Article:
31 May 2008
I went walking this week. I probably walked close to 30 miles, all over town, across bridges and up hills, through neighborhoods, past baseball diamonds, into parks, through fields and into the city. I walked across rivers and I stood on a foot bridge with the river splashing over the top of me until I was drenched, until my glasses were fogged and my hair was dripping and my clothes were soaked. Certainly the urge was there to get lost in the river. What I wanted to do was float, I wanted to float on top and let the current take me where it will. They say people die in rivers because they fight the current, that if you really fall into fast moving water, you shouldn't fight it, you should float it. That's not to say there isn't still a danger. Of course there is. Of course, there is still a huge risk but you have a greater chance of survival if you don't fight it, if you don't fight the current.
That makes sense because I'm guessing that people who supress their feelings, people who bury their grief, live a shorter life. This is not a scientific theory but it makes sense to me. After all, if you can release your emotions, if you can release your feelings, it's healthier for your physically, mentally and spiritually.
What if we took our collective grief and really did something with it? What if we took our collective grief and let it out, if we wailed in the streets, if we danced in the park, if we floated down the river.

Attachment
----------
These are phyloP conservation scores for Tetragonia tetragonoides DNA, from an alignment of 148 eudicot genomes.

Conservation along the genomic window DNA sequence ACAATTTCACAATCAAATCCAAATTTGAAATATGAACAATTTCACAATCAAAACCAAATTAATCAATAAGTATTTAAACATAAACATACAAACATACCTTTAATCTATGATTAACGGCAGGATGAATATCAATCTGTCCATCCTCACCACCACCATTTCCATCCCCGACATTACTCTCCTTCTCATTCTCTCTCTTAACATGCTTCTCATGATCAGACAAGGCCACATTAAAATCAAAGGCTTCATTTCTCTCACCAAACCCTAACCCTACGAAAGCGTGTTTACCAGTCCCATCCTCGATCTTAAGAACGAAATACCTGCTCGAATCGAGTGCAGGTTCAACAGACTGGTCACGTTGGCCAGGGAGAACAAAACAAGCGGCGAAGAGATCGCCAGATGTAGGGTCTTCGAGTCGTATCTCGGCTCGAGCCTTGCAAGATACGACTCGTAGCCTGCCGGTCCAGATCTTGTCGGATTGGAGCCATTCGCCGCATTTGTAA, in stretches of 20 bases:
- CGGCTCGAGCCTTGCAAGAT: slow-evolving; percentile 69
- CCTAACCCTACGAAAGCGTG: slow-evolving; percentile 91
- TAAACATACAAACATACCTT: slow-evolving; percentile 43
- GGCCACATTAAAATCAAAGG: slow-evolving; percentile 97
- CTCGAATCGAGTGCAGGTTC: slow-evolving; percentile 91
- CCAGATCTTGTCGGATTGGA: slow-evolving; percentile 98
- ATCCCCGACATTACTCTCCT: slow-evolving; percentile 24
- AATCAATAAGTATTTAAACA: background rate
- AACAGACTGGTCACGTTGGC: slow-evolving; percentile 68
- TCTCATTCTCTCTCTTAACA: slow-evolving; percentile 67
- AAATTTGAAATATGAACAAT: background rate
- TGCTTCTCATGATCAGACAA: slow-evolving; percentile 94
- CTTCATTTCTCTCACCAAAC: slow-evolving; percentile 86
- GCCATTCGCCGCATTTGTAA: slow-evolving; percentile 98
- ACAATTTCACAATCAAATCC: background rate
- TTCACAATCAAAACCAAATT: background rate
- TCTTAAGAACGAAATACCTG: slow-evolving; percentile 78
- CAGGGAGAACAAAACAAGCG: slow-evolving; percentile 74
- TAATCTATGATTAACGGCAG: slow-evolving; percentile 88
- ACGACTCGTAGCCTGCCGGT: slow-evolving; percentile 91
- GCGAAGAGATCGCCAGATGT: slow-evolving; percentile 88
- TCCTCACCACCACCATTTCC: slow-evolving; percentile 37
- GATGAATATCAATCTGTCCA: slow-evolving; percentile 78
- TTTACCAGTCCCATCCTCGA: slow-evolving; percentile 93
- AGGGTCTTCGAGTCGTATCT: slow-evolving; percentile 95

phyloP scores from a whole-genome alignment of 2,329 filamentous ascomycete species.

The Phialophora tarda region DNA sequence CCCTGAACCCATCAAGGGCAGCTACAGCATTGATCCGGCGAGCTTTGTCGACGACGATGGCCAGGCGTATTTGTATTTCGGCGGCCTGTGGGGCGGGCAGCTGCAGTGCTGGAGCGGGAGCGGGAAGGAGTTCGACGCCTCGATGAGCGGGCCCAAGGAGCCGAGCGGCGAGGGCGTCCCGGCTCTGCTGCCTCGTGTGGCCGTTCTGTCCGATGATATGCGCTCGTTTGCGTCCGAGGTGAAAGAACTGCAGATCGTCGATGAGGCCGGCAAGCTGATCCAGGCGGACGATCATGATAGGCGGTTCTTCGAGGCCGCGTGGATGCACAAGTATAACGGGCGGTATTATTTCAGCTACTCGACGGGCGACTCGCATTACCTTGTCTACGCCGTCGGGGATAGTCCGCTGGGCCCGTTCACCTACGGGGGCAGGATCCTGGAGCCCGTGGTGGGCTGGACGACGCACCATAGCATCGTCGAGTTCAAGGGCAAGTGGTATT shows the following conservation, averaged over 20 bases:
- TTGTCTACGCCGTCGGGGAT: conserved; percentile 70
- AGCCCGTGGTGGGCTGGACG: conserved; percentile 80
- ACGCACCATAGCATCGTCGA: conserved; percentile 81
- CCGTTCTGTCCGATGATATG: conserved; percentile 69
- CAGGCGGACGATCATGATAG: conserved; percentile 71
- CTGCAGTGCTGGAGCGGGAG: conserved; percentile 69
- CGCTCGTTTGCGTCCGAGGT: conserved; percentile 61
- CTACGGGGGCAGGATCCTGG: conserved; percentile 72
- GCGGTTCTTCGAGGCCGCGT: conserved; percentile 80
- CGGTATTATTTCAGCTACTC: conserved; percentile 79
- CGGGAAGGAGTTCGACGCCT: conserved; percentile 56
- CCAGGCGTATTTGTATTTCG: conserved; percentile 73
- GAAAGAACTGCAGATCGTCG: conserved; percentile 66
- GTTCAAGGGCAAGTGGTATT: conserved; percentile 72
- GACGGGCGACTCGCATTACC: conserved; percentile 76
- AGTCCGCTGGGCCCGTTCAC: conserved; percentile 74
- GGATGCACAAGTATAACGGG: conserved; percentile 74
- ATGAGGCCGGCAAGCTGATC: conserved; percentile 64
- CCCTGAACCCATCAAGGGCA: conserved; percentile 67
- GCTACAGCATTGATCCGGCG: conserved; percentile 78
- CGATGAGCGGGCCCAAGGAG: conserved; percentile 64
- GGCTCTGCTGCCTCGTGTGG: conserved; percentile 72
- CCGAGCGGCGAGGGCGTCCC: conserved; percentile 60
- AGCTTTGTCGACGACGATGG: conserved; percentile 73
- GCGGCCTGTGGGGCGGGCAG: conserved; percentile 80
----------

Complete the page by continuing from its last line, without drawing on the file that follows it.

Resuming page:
Grace would be five years old tomorrow, on Sunday. And Grace is five, but she is five in a much more ethereal way then I ever expected. And of course I'd rather have her in a tangible way, I'd rather have her in a physical way. So I can mourn that loss, I can grieve that loss of her while I celebrate the presence of Sawyer, while I celebrate the presence of other things in my life.
Here is a list of first names of people I know because Grace isn't here:
This is by no means a comprehensive list. But it is a list of people who have made me a better person in one way or another. It is a list of people, one or two who have saved my life, 5 or 6 who never lived more than a month but affected my life, many who have made my life better.
And so for that I am forever grateful and knowing that Grace is not here, I know that my life is still rich and my life is full and I am supposedly a more empathetic person. I am a person with a deep, deep wound that once in a while seeps. But we all carry our wounds one way or another and it is how we heal them that determines the size of the scar. I wear my scar proudly, and I remain wounded, but I am wounded with my heart grown larger and so the river still rages but eventually it will subside and it will flow more smoothly until another snowstorm hits and another thawing melts the snow and it may just very well start all over again to rage. But it will have changed and it will have evolved and it will have strengthened.